The post twists the U.S. ambassador to the Philippines' words.
A Facebook (FB) page posted an image featuring a statement by BBC News journalist Stephen Sackur directed at Rappler founder Maria Ressa in a television interview aired primarily in the United Kingdom on June 26. A misleading caption was added to the graphic, insinuating Sackur was stating that Ressa is a “tax evader.”
On June 28, FB page Pinas Ang Ina Nyo wrote a three-paragraph caption that started with the baseless pronouncement that the “entire world knows” Ressa was “receiving money” from the Central Intelligence Agency (CIA) of the United States. It ended with this sentence:
“...alam pa ni Stephen Sackur na isang huwad at tax evader ang Rappler CEO at convicted criminal na si Maria Ressa (Stephen Sackur knows Rappler CEO and convicted criminal Maria Ressa is fake and is a tax evader).”
This is erroneous. Sakur, in his program HARDtalk, was only enumerating to Ressa the “allegations” against the Filipino journalist. His complete statement was:
“...my show is called HARDtalk and I have to take seriously the charges against you because as you indicated, you’ve indicated that the libel is the least of it. You still face allegations of -- my goodness, what a list -- fraud, tax evasion, receiving money from the CIA. I mean, you could be in court for years and years to come.”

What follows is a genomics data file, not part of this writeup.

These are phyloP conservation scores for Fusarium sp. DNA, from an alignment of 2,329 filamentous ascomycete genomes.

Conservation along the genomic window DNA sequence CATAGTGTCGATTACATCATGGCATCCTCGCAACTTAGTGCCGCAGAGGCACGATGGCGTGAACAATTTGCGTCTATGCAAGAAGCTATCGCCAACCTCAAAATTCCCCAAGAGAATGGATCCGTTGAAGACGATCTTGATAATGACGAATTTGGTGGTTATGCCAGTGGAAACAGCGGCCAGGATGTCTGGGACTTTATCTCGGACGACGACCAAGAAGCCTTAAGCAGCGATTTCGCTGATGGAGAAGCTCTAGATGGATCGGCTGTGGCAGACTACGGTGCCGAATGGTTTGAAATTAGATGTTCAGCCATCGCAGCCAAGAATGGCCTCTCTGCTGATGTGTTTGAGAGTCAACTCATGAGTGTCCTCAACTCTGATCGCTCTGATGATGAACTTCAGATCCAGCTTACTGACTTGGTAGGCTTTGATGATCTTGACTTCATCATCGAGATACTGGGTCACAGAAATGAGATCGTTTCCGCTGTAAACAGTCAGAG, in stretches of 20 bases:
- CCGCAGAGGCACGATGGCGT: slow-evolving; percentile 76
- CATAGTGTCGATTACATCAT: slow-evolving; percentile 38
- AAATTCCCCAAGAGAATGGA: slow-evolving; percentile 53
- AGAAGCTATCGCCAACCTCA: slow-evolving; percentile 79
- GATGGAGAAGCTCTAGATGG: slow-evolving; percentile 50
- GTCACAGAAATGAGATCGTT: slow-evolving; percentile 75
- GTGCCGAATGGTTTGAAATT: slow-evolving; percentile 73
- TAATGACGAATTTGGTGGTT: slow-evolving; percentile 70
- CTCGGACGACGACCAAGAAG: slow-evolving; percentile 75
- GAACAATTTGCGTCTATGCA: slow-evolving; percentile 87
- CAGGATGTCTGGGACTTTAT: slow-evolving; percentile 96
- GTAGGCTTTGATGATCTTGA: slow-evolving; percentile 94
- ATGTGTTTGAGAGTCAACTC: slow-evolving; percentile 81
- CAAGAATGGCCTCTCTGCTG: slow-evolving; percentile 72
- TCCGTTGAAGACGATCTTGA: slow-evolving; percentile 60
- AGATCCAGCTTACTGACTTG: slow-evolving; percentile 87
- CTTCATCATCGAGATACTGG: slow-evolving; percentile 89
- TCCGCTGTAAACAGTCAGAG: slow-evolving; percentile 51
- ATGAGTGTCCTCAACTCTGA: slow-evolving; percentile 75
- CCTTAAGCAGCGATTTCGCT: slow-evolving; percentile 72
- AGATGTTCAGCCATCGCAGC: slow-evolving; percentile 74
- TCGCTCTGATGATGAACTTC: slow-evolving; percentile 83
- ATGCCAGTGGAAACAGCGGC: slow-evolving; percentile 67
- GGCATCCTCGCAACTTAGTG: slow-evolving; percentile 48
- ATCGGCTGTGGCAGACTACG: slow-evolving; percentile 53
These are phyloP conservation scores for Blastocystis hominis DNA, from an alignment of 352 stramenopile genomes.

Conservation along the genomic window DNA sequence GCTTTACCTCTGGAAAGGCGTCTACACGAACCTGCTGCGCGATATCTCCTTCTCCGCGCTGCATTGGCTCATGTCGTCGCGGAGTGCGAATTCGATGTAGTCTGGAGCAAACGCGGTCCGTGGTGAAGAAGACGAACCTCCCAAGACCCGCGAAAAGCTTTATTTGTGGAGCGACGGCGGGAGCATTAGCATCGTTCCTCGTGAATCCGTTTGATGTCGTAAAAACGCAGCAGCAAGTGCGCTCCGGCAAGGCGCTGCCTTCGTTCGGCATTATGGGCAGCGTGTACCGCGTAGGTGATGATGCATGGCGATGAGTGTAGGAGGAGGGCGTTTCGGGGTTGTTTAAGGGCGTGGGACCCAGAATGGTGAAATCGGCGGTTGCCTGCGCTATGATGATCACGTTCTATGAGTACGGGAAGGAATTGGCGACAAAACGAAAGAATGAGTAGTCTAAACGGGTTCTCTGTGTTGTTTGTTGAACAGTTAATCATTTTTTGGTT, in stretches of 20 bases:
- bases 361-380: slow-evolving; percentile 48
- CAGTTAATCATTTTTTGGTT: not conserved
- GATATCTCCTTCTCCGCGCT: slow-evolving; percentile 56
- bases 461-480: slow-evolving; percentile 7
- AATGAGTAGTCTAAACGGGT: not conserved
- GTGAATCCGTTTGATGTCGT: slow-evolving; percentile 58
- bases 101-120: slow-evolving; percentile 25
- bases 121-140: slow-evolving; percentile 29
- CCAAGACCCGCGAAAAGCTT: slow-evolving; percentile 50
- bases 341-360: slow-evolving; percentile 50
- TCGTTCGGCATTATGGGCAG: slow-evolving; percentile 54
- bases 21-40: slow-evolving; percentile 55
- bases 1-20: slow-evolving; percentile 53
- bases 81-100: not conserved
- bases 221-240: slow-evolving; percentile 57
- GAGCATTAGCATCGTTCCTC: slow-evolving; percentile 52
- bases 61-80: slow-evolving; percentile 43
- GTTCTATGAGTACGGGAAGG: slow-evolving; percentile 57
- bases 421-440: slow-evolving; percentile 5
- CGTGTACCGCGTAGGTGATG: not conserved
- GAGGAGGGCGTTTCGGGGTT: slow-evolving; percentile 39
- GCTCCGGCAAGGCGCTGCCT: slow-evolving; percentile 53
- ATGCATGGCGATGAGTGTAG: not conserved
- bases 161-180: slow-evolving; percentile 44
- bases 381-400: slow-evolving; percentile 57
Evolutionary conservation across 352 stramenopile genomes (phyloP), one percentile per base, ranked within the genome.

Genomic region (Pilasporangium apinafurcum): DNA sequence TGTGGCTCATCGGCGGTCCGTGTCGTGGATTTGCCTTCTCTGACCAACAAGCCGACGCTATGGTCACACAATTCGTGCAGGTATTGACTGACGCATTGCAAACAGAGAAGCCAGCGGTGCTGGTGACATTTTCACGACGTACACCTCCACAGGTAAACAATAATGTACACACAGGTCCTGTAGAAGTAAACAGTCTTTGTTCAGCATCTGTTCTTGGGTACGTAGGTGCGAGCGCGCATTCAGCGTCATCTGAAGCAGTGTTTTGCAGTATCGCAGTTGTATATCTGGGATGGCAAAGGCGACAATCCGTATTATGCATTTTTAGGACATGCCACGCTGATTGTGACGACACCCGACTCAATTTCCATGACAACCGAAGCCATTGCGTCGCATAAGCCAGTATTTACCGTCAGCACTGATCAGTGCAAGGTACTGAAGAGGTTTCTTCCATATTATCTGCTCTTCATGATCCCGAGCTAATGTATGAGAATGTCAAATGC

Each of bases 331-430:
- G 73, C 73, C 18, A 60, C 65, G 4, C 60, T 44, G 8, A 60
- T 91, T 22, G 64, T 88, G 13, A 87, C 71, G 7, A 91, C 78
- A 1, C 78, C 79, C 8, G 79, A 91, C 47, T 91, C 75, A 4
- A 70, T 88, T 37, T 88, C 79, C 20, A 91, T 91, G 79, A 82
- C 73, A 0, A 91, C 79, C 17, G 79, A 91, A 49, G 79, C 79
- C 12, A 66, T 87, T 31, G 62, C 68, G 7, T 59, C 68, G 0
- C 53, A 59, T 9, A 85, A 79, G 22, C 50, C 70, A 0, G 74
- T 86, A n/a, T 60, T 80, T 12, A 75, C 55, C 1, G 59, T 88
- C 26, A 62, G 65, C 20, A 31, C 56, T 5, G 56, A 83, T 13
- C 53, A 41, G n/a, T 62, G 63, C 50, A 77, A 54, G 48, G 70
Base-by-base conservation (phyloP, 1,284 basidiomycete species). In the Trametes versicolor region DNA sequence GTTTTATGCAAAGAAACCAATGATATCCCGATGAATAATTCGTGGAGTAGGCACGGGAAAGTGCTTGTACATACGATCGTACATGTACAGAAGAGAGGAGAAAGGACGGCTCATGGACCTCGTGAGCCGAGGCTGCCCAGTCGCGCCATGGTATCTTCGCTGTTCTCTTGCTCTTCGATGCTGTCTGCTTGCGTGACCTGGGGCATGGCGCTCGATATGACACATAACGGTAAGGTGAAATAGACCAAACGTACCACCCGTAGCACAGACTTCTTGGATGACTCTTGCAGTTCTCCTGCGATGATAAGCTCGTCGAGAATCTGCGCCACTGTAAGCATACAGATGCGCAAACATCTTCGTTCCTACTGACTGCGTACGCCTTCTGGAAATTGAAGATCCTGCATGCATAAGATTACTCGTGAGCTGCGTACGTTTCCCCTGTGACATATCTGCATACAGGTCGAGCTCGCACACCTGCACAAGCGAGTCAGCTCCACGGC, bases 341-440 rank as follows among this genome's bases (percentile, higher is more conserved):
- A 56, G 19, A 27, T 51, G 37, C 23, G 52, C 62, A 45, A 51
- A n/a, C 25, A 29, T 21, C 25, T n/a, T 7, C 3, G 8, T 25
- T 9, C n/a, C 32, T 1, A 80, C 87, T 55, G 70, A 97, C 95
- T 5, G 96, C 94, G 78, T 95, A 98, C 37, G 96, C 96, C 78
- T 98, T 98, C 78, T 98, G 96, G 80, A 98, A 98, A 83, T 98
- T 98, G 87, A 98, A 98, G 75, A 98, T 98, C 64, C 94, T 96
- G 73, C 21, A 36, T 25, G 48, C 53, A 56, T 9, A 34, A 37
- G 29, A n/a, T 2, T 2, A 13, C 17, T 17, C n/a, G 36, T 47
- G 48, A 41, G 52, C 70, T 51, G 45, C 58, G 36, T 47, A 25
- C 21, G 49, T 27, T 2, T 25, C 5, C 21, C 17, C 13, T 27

The program’s episode featuring Ressa was published online on June 30. In the video’s caption, Pres. Rodrigo Duterte’s political leadership was referred to as a “strongman style” characterized by the “visceral dislike of scrutiny from the independent media.”
Rappler is one of several media organizations in the Philippines that have been attacked by the president since 2016. In 2017, he accused the outfit of being “owned by an American” then of being run by ABS-CBN Corp. In 2018, Duterte called Rappler a “fake news outlet” and barred its reporter from attending Malacañang's press briefings. This came after the online news outfit came out with a special report on the supposed link of then Special Assistant to the President Christopher “Bong” Go to the Armed Forces of the Philippines’ multi billion-peso deal to acquire warships.
On June 15, Ressa, and former Rappler researcher and writer Reynaldo Santos Jr., were convicted of cyber-libel over a story accusing a local businessman of involvement in “human trafficking and drug smuggling.”
Social media tool CrowdTangle showed Pinas Ang Ina Nyo’s post could have reached over 2.1 million social media users, garnering almost 10,000 interactions from netizens.
The post’s top traffic generator is Pinas Ang Ina Nyo itself, alongside public groups REAL PHILIPPINE HISTORY and Rodrigo Duterte Supporters Cebu (RDS Cebu). Pinas Ang Ina Nyo was created in August 2015.